In the final analysis it can be claimed that it is not the task of the architect to attempt to reform society (a point which such pioneers as Sullivan, Wright, Gropius and Le Corbusier would emphatically deny). If one is willing, at least for the sake of argument, to grant that California needs a governor’s mansion, and that such a building must be both a monumental symbol of the state and an amenable place to live, then we might well see how successful the present scheme is.

As indicated in the jurors’ remarks concerning the Campbell and Wong design it is obvious that in part it was selected because it “. . . respects California’s architectural tradition . . .” That any group of intelligent individuals would still believe in the Hollywood myth that there is a single architectural tradition in California is really unbelievable. That the provincial Spanish-colonial architecture of California is any more a legitimate tradition than the Queen Anne and Shingle forms of the ’90’s, the redwood board and batten and the California bungalow of the early 1900’s or the Neo-Rational forms of Irving Gill and others, or the “Bay style” of the 1930’s and early ’40’s is intellectually absurd. In part the Campbell and Wong design admits this, with its rather handsome Japanesque entrance gate, reminiscent of the work of the Greene brothers, and in its simple and direct bath house which mirrors the best of the Bay tradition.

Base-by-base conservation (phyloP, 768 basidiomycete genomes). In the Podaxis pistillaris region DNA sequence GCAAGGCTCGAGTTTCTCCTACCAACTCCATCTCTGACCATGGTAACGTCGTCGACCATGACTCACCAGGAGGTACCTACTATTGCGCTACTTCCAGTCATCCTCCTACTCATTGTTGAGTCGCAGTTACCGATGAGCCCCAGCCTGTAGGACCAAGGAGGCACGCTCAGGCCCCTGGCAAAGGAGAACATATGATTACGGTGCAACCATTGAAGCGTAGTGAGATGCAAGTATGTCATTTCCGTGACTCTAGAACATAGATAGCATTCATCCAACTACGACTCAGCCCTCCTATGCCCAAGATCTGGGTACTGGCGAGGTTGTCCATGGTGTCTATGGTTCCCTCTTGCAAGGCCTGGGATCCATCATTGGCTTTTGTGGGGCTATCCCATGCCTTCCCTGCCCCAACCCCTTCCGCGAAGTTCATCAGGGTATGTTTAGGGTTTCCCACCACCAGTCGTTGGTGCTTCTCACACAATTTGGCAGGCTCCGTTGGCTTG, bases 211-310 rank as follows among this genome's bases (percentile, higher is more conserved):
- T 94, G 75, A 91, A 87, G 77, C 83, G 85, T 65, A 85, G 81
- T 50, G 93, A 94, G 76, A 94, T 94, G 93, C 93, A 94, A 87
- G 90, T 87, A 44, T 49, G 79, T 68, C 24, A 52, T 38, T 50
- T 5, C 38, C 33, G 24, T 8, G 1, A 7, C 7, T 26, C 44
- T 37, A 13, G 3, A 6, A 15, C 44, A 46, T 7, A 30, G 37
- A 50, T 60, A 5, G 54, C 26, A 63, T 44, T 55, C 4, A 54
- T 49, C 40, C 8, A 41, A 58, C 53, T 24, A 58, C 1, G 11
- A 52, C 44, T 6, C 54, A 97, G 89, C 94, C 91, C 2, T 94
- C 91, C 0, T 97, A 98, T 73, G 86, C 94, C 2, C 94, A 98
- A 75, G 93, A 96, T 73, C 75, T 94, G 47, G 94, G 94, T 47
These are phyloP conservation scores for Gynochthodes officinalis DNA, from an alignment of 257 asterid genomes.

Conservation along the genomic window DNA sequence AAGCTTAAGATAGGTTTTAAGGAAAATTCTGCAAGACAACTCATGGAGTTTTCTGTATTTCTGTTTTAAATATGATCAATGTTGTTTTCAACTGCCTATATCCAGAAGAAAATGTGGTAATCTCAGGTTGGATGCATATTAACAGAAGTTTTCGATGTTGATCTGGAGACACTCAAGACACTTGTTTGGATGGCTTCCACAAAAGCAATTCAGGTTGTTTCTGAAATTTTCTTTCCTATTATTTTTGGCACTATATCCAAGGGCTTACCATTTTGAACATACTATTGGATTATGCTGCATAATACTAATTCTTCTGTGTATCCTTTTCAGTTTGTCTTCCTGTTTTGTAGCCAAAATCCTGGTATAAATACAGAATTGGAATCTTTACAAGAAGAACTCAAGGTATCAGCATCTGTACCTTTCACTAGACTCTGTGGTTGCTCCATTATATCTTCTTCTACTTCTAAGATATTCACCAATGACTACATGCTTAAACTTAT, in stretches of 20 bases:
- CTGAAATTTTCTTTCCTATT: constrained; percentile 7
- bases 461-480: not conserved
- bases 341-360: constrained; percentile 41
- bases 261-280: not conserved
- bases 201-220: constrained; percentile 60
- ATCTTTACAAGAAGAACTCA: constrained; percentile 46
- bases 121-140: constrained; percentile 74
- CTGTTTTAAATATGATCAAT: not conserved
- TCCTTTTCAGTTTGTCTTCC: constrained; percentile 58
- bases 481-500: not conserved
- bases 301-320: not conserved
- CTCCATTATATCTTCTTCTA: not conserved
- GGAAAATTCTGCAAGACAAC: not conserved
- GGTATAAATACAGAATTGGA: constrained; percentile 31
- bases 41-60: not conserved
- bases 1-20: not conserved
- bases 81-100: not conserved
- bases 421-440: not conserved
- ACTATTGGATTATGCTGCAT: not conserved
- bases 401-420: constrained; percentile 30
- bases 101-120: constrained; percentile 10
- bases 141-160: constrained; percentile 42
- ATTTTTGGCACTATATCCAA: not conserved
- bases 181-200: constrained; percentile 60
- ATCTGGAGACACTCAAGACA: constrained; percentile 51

One might go a step further and admit that there was a need for the usual Spanish Colonial stage set; but the Wong design does not even evoke such an image. While it is true that there were two-story porches in the Monterey style of the 1850’s and ’60’s, these were always of wood. There is no Spanish Colonial tradition of a two-story colonnaded peristyle building in California. The image which the governor’s mansion evokes is not that of traditional architecture of California, but of such current buildings as Stone’s American Embassy in New Delhi, Phillip Johnson’s Art Gallery at Lincoln, Nebraska, and Harrison and Abramovitz’s Philharmonic Hall in New York.